We tell our stories to many people and in many contexts. We tell our stories to remember who we are, where we have been, and to assert where we are headed. As a clinical herbalist I sit with many people listening to their personal narratives surrounding their health, happiness, and overall well-being. Within their complex stories are key bits that I can pull out and turn over like a jewel, showing them the many facets of their story and beliefs that may have been hidden from their sight. I can tell which stories are no longer true but they tell out of habit and which stories are fresh and new, bubbling to the surface finding their own breath for the first time.

Photo by Esther Van Beek

The stories we tell about ourselves, our childhood, our work, and our health have a significant impact on not just what we end up doing but the spirit in which we do them. Our stories have power and weight. To underestimate the power of our personal narratives would be like thinking that the unique and specific coding of a computer program doesn’t affect how the program runs and what it is capable of doing.

Think about the stories you tell of your greatest losses in life and your proudest moments of personal triumph. Why do we tend to selectively tell just a few of these stories over and over when we have a significantly larger rolodex that we could choose from? Is it because we love  these stories and personally believe in their power?

“The destiny of the world is determined less by the battles that are lost and won than by the stories it loves and believes in.” ~ Harold Goddard

There is a great opportunity to go deeper as we heal from illness whether the issue is chronic or acute. By adding personal narrative work to our healing journey we bring in an essential element that moves us forward in a new and empowered way. I like to use herbal medicines as an adjunct to this personal story work as many herbs support the systems of digestion, elimination, and revitalize the spirit  which dovetails nicely with realizing what we need to chew on, let go of, and what needs to be added.

There is a great book called, “The Plant Healer’s Path” by herbalists Jessie Wolf Hardin and Kiva Rose that contains an entire chapter on re-defining and re-working our personal stories. Here are a few questions adapted from their work to help us on our path toward creating new personal narratives that move us forward on a path of health, healing, purpose, and happiness:

  • Think about the stories that define your life. How do these stories influence your perspective? How do they influence how you see yourself, and your effectiveness as a person, spouse, parent, healer, herbalist?
  • What is your life story in relation to your work, practice, passion, aims? What else can be done to share it, champion it, stand up for it, and carry it forward?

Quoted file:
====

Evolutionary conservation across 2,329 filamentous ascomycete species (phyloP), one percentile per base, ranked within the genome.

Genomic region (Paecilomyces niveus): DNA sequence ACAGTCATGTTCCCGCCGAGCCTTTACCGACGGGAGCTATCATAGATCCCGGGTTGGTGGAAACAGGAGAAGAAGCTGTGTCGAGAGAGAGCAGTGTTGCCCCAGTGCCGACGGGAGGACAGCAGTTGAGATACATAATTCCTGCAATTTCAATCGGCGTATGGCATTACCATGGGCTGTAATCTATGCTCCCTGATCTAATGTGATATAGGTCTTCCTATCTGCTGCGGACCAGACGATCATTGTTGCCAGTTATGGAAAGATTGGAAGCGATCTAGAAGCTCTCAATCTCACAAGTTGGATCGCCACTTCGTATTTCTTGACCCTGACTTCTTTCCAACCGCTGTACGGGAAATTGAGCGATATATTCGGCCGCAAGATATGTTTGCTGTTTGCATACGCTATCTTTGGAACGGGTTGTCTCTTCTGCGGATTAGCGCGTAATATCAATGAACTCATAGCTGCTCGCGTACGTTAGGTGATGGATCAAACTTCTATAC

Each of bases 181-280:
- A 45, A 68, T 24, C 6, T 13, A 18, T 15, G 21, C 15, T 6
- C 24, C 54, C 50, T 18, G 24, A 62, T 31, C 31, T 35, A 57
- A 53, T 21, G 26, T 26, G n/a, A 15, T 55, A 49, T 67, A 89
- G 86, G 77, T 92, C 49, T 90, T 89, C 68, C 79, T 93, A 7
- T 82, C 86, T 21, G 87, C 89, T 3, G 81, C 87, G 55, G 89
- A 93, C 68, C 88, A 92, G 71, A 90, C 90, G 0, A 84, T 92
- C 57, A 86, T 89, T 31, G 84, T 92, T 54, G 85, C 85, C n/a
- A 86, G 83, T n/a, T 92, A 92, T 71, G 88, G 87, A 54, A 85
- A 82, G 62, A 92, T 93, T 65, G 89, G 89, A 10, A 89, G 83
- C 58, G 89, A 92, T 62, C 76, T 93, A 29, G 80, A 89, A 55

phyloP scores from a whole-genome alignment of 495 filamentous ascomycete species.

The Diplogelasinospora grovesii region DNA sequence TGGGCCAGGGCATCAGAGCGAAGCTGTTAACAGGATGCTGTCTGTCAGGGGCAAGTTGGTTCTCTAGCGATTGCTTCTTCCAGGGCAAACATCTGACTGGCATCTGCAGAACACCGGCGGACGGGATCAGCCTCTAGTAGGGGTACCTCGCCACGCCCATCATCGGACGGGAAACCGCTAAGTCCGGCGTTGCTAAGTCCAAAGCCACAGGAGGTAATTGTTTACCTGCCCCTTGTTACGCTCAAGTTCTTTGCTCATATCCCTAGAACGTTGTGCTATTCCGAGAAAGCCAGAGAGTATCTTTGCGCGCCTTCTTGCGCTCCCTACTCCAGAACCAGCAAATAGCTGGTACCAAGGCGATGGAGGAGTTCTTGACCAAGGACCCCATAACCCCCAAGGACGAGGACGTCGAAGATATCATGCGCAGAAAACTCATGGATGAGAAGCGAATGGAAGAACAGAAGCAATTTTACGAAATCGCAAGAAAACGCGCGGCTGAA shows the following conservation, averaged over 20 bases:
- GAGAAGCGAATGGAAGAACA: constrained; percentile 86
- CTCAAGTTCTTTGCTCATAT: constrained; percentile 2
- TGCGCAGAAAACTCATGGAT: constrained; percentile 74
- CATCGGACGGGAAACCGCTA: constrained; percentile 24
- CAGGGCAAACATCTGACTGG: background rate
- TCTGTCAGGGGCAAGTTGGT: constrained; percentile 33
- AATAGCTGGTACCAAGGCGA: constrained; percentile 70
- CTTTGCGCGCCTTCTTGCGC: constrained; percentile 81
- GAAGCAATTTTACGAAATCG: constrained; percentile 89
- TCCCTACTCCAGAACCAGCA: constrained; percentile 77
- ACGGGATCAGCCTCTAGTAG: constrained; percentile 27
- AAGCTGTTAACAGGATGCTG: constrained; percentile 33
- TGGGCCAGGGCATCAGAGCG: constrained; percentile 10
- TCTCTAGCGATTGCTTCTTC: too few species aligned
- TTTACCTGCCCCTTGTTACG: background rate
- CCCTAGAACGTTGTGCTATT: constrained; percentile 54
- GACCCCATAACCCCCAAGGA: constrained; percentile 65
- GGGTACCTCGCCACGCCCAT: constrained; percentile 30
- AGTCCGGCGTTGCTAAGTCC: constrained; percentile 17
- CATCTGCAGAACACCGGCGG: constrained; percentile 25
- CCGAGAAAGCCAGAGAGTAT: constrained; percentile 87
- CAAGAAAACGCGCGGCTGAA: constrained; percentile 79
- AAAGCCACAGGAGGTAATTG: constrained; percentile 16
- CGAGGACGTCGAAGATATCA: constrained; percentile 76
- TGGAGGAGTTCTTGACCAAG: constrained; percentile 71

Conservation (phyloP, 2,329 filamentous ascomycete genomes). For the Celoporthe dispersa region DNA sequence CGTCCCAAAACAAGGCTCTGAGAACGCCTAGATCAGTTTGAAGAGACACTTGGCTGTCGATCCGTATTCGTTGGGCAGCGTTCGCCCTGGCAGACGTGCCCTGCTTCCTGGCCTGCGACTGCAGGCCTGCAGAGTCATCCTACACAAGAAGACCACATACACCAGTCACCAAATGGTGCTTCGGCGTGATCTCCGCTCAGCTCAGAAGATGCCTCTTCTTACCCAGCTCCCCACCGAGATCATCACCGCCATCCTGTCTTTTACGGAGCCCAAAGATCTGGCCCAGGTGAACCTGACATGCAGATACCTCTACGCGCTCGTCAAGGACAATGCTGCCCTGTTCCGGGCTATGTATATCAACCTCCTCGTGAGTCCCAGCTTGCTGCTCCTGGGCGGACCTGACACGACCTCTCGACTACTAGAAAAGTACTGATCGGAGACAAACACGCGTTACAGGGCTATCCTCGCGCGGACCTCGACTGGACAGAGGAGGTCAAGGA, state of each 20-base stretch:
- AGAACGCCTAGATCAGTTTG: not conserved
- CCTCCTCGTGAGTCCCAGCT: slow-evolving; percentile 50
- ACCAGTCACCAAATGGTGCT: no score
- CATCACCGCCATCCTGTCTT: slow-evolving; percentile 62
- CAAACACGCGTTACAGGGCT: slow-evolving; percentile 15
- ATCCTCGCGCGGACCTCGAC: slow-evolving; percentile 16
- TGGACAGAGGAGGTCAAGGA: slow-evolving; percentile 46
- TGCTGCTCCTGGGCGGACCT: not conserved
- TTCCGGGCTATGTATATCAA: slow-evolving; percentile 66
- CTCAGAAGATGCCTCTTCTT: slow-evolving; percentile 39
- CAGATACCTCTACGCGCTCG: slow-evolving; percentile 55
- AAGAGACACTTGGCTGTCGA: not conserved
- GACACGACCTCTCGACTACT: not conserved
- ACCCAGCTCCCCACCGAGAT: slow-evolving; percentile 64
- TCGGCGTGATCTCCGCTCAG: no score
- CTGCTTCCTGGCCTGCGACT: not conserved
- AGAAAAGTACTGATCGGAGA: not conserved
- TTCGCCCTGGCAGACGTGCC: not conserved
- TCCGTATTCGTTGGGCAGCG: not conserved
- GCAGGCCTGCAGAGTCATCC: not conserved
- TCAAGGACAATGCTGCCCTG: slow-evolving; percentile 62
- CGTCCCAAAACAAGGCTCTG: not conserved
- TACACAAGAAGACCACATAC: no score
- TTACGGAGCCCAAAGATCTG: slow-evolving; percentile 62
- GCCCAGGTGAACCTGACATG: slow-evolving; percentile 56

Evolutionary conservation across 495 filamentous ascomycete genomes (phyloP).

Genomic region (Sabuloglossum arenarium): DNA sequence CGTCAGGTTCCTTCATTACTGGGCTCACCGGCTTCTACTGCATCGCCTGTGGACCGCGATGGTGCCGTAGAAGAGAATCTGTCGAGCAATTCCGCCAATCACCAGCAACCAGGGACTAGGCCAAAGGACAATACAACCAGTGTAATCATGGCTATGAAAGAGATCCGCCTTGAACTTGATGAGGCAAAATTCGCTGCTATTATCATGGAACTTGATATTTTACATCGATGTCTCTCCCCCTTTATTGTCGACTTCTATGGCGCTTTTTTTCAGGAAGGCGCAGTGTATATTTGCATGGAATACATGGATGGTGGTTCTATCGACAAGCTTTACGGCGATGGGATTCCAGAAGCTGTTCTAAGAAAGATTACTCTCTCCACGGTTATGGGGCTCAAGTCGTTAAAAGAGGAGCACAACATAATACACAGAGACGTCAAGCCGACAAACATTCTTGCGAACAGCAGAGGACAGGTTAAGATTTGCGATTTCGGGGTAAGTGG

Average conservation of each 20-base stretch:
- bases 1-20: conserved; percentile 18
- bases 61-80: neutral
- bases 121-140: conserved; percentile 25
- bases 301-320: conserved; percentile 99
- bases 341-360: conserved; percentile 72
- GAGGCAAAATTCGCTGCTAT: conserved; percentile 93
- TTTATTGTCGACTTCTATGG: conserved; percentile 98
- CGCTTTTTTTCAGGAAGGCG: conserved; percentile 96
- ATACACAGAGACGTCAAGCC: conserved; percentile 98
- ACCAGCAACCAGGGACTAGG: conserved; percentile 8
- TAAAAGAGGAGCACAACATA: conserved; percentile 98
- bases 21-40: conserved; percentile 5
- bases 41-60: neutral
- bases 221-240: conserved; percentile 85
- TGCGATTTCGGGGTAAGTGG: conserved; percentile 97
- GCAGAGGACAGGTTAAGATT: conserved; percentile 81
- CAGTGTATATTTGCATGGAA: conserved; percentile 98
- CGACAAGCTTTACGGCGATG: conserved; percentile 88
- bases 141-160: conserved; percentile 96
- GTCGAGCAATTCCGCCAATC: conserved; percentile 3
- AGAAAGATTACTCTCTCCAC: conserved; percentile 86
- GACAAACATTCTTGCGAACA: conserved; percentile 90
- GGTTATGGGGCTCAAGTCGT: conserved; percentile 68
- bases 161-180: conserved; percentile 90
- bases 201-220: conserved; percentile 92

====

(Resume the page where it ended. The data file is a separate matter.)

• What has been the defining struggle and conflict in your story plot, what were and are the challenges in your life story progression? Why is their resolution important?
  • What part of your story needs modifying, changing, and shifting? Which deserve your attention and defense?
  • What are the story elements that you would most like to add, to further develop, color, excite and drive your tale ahead?

Herbalism is a holistic practice through which we see a person as not just a physical container of flesh and bones but as a living organism that is constantly adapting and defining itself in relationship to his/her environment, peers, vocation, and personal ideas and ideals about him/herself. By coupling plants with the creation of new healing myths the entire process is potentized. 

Here is an example of a tea blend that could be used for someone working their new personal myth that releases stories of victimhood and adds elements of courage and fearlessness in vocation and purpose.

As we move forward with the building energy of the waxing moon this week toward a full moon in Aquarius on the 31st, it is a great time to carefully listen to ourselves speak and communicate our stories. Be inventive and creative with telling old stories as well as new ones!  You are laying the foundation for a brighter week and future with each telling of your personal tales of hope, charisma, and happiness!

Courage, Fearlessness, and Purpose Tea

Peppermint leaf

Supports physical digestion, adds spice, fire, and confidence, invigorates the mind. Called the “flower of refreshment” and gives one the courage for forge new paths.

2 tsps

Calendula flower

Supports lymphatic detoxification and reduces stagnation, called “the flower of the sun” promotes movement, activity, and hope.

3 flower heads

Borage leaves and flowers

Cooling herb that cleanses and detoxifies while it soothes, called the “flower of courage.” Builds strength & helps dispel sadness and grief.

1 tsp

Red Clover flowers

A cooling blood cleanser that also works on the kidneys, liver, and bowels. Called the “flower of good fortune” and helps clear negativity picked up from others and feel one’s own purpose and center.

1 tsp

Photo by Framboisine Berry


Ashley Litecky Elenbaas

As a Registered Herbalist (RH) with the American Herbalists Guild, I’ve been working with clients to achieve their wellness goals for more than 15 years—and I truly love what I do. I co-founded Sky House Yoga in 2011 with my husband Adam Elenbaas. Since opening those sweet doors, I’ve leaned more and more into my calling with the plants. In 2019, Sky House Herb School & Apothecary emerged as a place dedicated to helping people unlock a world of health, medicine, and magic. When I’m not consulting with clients, I teach classes in clinical herbal medicine, medicine making, field botany, western energetics, and custom herbal formulations. I also serve as a board member on the American Herbalists Guild.

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